And that means tailoring each player’s workout plan around strengths and weaknesses – and position played.

Halliday does different exercises than other players, simply because he plays quarterback. He doesn’t bench press or participate in certain shoulder exercises so that he can maintain his ability to throw the ball.

“We’ve got to be a little more careful with him than other people, mainly because he’s the No. 1 guy and he’s throwing way more balls than everybody else,” Loscalzo said. “We’ve got to be kind of careful on what we do volume-wise with him.”

The hard work required to achieve top physical condition is something the entire roster embraces, Loscalzo says.

“Just like anywhere else, you’ve got to get after them sometimes, but this is a good group of kids,” Loscalzo said. “These guys are a self-motivated group. Our biggest message we give to these kids is grown men stand on their own two feet. They’ve got to come and bring it to the table every day. If I’m sitting here motivating them, we’re not going to be any good on Saturdays. If I’ve got to motivate them all the time, if any strength coach or any coach in general has to motivate their kids all the time to get them to move and work, then you’re not going to fare to well on Saturday.”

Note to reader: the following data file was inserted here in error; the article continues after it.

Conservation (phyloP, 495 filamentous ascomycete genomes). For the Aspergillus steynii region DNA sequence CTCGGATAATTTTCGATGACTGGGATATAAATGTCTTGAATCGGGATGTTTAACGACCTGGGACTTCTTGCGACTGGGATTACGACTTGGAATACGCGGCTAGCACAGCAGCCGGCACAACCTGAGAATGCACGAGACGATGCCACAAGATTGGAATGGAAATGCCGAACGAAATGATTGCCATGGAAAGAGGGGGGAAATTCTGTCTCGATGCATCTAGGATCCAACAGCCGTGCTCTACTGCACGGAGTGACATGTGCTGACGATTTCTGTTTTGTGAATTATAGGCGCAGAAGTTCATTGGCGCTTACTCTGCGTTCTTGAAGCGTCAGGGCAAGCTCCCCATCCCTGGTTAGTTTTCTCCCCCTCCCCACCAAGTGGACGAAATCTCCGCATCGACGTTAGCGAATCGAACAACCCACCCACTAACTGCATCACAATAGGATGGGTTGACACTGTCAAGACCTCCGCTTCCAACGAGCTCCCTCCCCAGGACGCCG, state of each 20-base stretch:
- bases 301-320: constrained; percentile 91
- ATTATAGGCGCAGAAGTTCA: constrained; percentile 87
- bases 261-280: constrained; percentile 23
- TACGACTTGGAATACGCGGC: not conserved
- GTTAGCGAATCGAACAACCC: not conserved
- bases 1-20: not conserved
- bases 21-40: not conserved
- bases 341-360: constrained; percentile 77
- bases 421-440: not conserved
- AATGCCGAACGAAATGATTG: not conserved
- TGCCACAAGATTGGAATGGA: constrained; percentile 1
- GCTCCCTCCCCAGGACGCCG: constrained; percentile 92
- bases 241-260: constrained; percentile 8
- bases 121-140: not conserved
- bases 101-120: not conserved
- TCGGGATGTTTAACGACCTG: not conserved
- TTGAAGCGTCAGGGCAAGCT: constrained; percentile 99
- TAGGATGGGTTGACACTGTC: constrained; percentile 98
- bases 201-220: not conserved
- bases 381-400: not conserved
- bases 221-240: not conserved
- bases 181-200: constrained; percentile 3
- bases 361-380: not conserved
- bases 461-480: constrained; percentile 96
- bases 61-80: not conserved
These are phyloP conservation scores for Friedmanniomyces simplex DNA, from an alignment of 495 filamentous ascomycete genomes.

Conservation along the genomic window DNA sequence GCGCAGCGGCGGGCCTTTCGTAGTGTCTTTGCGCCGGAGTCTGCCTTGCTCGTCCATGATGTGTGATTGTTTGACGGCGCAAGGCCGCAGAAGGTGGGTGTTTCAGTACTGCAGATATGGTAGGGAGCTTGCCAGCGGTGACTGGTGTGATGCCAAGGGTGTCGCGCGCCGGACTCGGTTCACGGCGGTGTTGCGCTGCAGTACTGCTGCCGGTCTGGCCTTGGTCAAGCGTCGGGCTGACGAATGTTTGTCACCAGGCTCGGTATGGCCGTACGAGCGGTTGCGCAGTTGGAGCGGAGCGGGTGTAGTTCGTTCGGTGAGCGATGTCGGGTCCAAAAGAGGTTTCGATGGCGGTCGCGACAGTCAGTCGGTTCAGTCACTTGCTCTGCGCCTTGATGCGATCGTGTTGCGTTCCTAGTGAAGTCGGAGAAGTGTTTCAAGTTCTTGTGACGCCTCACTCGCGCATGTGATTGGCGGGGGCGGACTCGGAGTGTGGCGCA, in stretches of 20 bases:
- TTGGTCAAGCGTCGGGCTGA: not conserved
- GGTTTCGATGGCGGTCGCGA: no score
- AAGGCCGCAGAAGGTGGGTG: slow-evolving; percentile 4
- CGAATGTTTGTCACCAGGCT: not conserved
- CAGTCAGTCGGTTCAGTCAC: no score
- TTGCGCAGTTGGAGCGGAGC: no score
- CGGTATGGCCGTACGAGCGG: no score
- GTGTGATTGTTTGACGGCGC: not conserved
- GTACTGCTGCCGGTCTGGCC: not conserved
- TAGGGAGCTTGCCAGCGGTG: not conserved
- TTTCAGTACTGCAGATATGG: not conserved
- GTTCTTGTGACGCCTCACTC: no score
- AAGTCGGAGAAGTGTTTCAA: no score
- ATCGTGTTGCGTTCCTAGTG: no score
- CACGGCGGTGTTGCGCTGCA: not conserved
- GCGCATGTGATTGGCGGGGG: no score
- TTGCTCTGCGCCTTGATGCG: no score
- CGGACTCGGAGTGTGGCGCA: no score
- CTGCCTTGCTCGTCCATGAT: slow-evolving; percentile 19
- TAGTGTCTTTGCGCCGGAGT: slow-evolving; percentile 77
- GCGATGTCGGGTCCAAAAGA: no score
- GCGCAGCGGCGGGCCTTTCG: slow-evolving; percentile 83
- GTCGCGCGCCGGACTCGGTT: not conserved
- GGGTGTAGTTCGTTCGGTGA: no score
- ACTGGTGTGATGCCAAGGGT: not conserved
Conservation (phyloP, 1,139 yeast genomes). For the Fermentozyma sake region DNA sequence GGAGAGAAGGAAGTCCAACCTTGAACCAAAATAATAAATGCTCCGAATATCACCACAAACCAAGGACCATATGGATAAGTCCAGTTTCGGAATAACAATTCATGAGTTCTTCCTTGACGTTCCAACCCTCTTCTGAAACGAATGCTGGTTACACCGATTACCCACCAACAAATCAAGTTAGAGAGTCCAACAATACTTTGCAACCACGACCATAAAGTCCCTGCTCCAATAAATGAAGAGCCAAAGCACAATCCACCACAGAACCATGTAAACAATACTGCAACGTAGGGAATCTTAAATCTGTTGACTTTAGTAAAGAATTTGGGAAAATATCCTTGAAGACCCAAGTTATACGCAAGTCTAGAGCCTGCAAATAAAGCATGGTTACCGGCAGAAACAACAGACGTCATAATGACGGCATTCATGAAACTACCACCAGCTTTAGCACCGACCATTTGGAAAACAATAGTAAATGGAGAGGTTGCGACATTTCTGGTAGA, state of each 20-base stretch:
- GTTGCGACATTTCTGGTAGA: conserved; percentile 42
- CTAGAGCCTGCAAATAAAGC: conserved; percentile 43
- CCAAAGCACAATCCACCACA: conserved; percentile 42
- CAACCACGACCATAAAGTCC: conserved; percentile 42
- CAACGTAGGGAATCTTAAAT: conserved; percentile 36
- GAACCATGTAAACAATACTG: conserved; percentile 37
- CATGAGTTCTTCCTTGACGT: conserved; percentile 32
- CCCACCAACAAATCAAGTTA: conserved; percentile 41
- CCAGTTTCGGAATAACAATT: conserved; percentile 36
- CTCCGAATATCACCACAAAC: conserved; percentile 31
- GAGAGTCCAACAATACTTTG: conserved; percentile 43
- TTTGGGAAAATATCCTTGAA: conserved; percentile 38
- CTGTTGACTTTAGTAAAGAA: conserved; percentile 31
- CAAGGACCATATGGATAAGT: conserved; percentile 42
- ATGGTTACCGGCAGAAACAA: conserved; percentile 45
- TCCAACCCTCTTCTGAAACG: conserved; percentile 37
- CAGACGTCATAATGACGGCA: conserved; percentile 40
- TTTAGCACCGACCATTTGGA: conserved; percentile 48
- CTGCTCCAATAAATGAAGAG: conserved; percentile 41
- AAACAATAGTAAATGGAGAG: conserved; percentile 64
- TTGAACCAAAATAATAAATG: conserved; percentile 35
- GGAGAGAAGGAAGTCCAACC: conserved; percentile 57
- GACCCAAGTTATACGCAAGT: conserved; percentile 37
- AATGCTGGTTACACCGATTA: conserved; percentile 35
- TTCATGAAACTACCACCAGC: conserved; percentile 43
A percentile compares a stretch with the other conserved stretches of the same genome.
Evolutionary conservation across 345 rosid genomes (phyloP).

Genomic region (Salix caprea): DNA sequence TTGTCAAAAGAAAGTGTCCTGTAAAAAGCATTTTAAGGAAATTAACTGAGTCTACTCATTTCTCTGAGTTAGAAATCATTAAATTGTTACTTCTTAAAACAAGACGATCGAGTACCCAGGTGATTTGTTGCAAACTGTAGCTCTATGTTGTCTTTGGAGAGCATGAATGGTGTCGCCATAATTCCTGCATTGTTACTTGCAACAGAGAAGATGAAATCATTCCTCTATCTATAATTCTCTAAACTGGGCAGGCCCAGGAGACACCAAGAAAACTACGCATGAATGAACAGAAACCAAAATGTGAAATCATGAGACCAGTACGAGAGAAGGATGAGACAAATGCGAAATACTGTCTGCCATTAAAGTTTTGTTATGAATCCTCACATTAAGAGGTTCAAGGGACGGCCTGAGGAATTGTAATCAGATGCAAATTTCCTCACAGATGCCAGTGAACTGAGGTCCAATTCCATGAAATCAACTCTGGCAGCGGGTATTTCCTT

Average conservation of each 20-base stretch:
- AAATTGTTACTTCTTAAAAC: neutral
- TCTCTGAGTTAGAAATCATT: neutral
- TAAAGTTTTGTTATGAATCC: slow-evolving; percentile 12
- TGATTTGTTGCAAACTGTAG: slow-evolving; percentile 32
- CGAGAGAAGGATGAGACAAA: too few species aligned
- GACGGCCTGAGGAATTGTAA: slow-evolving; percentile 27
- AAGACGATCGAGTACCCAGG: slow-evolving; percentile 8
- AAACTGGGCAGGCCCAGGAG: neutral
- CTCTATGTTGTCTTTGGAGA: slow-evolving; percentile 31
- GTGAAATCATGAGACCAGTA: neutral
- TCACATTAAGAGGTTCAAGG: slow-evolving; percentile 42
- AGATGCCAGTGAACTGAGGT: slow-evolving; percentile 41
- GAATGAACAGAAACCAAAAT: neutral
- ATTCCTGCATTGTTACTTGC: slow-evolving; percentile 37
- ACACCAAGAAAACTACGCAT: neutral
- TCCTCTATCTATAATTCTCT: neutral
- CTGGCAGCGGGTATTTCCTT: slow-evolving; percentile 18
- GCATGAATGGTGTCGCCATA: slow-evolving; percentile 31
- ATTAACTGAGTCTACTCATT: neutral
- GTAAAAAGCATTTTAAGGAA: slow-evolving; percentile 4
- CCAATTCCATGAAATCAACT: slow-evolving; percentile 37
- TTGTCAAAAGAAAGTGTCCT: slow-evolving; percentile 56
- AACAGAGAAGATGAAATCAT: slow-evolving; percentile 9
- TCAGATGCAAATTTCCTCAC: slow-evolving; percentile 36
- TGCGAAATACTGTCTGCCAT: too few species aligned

ON THE OTHER SIDE OF THE BALL STANDS 6-1 ½, 301-pound nose tackle Toni Pole. Like Halliday, he’s a fifth-year senior. He story is more complicated than just striving to gain strength and weight.

His weight has fluctuated considerably during his time with the Cougars. He came in as a true freshman in 2010 weighing 291 pounds, but thought defensive end was his destiny so he worked to drop weight. By the time Leach kicked off his first spring on the Palouse in 2012, Pole was at 265 pounds.

Loscalzo, who came to WSU following five years at Boston College and four at Auburn, said he teases Pole about playing DE because he was so obviously made for clogging up the middle of the line.

By the end of that 2012 season, Pole weighed more than 300 pounds – and not necessarily good pounds. Which made his 65-yard overtime rumble with a tipped Keith Price pass in the Apple Cup all the more memorable.